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Corte and Vizzavona
Corsica remains off the beaten path for many American travelers, despite all it has to offer. I journeyed through Corsica for a week in June and began my trip in Bastia, a port city near the north. For the next stops on my trip, I journeyed into the inland heart of Corsica, a proud and mountainous region, to the towns of Corte and Vizzavona. Corte, nestled between some of the island’s most impressive mountains, was once the home of Paoli’s Corsican nation. And the island’s university is there so any lingering nationalist sentiments in Corsica are all the more evident. Every street sported some sort of graffiti demanding “Corsica libera,” “libertà per u nostu patriotti,” or hailing the FLNC (fronte di liberazione naziunale corsu) in the Corsican language which is a romance language that looks fairly similar to Italian.
I checked in to the Hôtel-Residence Porette (a large budget hotel which is great choice for solo travelers like myself, families, or hikers who need a place to stay after enjoying some of the area’s natural attractions) but spent most of my time in Corte exploring the vielle ville (the old part of the city) which is located high above the modern city. The citadelle, Corsica’s only inland citadel, which now houses the Musée de la Corse (Corsica’s ethnographic museum) was one of my first stops. The museum’s permanent collection includes artifacts documenting the people’s agricultural past but also explores modern issues, including industrialization and tourism, with a beautiful collection of ads for island tourism spanning the decades. The museum visit ends with the citadel itself. From the crow’s nest lookout, a 360 degree view of Corte and the surrounding mountains, valleys and towns is striking. The citadel itself is best photographed from the belvedere, a windy lookout point flanked by restaurants in the old town, which I discovered while navigating the winding streets searching for lunch. I settled on U Museu, at the foot of the citadel, which has pleasant terrace dining and reasonable prices. My pizza was delicious and I finished every bit of the generous portion, hungry after my arduous walks up and down the stairs leading to the old city.
Corte is home to several quaint churches and many tucked-away shops, from jewelry (featuring the red coral and white seashell designs that pervade the island) and souvenirs to wood crafts. I discovered a pottery shop, tucked into a residential area, where customers could stand and quietly watch the artists at work on their wheels. An old man, whose daughter made the pottery, struck up a conversation, surprised that I was an American traveling in Corsica, and impressed at my knowledge of both French and Italian. Throughout, I was surprised to continuously be the only American around, or often the only native English speaker at all (though I did run into a handful of British tourists). This was a big change from Paris, where I’m used to hearing English on every street corner. It was refreshing not to be immediately pegged as an American when I spoke French. Most of the other tourists were mainland French, Italian, or German, especially retirees, decked out in the sneakers and fanny pack ensemble that guidebooks frequently warn against to avoid looking too touristy.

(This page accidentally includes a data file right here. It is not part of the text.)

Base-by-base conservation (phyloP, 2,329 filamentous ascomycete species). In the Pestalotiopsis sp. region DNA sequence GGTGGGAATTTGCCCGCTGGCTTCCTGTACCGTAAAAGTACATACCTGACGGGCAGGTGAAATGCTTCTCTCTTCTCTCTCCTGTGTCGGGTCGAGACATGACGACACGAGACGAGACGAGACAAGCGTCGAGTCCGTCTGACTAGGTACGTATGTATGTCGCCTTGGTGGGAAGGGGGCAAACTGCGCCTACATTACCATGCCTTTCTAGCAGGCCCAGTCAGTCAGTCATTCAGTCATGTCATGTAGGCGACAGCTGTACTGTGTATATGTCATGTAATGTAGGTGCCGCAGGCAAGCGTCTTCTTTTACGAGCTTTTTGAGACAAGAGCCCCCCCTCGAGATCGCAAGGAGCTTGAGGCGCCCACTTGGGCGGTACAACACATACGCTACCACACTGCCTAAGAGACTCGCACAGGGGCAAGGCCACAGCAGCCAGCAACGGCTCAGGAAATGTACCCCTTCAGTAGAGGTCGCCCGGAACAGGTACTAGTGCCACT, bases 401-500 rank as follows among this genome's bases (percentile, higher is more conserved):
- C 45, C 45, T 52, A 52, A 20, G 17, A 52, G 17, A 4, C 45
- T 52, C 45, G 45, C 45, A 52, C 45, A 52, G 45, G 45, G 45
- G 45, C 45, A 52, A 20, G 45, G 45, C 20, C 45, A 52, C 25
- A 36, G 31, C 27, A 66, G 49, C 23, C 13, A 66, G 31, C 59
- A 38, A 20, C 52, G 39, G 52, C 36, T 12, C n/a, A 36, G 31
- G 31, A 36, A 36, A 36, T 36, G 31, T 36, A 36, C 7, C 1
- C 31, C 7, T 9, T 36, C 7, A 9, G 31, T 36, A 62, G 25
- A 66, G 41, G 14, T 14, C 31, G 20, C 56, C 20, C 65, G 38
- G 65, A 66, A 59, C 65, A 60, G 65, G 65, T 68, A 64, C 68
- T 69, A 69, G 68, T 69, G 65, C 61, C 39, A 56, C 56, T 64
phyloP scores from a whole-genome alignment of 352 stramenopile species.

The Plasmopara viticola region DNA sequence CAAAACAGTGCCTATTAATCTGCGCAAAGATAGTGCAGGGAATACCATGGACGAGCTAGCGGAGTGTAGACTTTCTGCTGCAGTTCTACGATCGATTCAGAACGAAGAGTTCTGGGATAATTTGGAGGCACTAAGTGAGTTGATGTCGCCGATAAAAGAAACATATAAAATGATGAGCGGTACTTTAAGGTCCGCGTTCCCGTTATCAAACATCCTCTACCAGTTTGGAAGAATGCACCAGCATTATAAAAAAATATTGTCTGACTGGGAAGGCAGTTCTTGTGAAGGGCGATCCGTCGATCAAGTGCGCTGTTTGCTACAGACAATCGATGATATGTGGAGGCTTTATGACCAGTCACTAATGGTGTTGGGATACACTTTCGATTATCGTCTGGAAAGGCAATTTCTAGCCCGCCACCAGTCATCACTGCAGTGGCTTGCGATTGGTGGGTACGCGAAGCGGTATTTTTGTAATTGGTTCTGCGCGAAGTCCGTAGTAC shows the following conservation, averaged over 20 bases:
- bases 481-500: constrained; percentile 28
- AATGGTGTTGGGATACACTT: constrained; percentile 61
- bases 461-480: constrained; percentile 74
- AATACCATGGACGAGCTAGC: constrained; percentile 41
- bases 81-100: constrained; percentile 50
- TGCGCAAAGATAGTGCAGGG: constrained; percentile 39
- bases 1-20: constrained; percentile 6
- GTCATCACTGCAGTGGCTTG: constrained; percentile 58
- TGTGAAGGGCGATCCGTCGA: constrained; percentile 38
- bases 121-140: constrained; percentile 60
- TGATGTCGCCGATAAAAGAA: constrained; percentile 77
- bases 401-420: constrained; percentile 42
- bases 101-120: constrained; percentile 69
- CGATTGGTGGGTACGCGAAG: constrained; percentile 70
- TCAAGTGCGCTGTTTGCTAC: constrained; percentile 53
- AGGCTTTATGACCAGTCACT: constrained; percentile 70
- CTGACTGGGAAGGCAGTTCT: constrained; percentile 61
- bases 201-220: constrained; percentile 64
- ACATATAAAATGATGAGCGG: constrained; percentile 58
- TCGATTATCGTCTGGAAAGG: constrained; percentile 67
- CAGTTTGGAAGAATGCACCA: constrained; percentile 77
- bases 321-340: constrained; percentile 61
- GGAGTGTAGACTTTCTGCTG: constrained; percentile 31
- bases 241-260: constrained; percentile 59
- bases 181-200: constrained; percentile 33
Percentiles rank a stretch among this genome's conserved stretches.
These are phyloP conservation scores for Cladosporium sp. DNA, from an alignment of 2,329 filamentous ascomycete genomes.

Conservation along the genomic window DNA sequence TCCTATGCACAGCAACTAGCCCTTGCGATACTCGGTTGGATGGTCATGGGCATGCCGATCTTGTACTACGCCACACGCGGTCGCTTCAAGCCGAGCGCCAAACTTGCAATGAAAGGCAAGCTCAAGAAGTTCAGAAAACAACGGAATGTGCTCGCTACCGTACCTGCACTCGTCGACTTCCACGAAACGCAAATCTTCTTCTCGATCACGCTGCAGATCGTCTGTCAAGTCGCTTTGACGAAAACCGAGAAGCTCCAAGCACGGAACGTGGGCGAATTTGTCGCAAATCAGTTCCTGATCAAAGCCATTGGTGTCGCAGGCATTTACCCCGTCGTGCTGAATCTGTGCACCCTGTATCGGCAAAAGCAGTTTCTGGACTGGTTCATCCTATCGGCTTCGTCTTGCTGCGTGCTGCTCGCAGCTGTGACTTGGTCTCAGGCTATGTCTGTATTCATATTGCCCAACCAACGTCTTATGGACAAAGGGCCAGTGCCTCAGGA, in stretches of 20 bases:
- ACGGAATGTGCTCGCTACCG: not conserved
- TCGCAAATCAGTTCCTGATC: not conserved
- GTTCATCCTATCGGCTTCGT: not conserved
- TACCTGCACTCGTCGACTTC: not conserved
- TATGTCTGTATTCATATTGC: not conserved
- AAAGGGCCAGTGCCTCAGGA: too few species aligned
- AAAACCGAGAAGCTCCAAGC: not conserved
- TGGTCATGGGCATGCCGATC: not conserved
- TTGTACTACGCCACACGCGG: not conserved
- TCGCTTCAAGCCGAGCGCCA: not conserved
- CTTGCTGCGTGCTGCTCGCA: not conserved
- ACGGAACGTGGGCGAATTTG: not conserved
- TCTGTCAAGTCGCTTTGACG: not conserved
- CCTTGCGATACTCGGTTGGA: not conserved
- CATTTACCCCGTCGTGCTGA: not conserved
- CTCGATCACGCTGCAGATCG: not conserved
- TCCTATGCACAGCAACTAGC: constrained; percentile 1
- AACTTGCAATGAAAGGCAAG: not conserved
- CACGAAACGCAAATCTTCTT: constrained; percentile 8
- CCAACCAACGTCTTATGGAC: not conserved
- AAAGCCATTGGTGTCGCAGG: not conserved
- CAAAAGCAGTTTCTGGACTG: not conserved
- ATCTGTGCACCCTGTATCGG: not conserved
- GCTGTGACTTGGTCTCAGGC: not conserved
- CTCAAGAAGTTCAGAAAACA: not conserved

For a final meal, I picked up a cheap, convenient, and massive pizza from Pizza Restonica, a stand just across the street from the hotel, which seemed to be a favorite hangout for locals. Leaving Corte was scenic, as the train wound around the mountains, in and out of tunnels, and over valleys on my way to Vizzavona. I had decided to make an unplanned diversion from my original itinerary. I had meant to travel next to Ajaccio, the modern capital of Corsica, but discovered that, unless I was willing to pay over €100 per night for a one-person room, I couldn’t get a hotel in the city on Saturday night. So I arbitrarily picked Vizzavona as a midway stop though I knew nothing about it except the number of a guesthouse I had found online.
As the train pulled into the Vizzavona station, I realized why I was unable to find much information on the town -- it was tiny! Next to the station was a restaurant and convenience store run by the same family who ran the ticket counter. Across the dirt parking lot was one more restaurant. Otherwise, Vizzavona consisted of two guesthouses and private homes with spectacular views of the surrounding mountains still capped by tiny patches of snow, even in June. The temperature was significantly cooler than elsewhere in Corsica and suddenly it seemed unimaginable that this alpine landscape was still in the middle of a Mediterranean island.
I Laricci, the guesthouse I had chosen, was a picturesque cottage with red shutters and flowers dotting the yard and terrace, looking out at the mountains. In the back was a similarly quaint bunkhouse with hostel-style shared rooms and bathrooms. The whole place had a homey atmosphere. As hikers rinsed their boots and hung their laundry, guests and residents napped on lawn chairs, gardeners tended the rose bushes, and a little girl practiced her violin in the house. Most of the other guests were hikers, as Vizzavona is roughly a halfway point on the GR20, the difficult two-week trail across the island. The guesthouse was also situated near a few short day hikes for those less ambitious travelers. So I went on a 20-minute hike to see a prehistoric rock shelter to work up my appetite for dinner which was included for a few euros more than the cost of the bed. The dinner bell rang at 8 o’clock, and all of the guests gathered for a three course Corsican dinner: a brocciu (local sheep’s cheese) omelet, veal with potatoes, wine, and ice cream.
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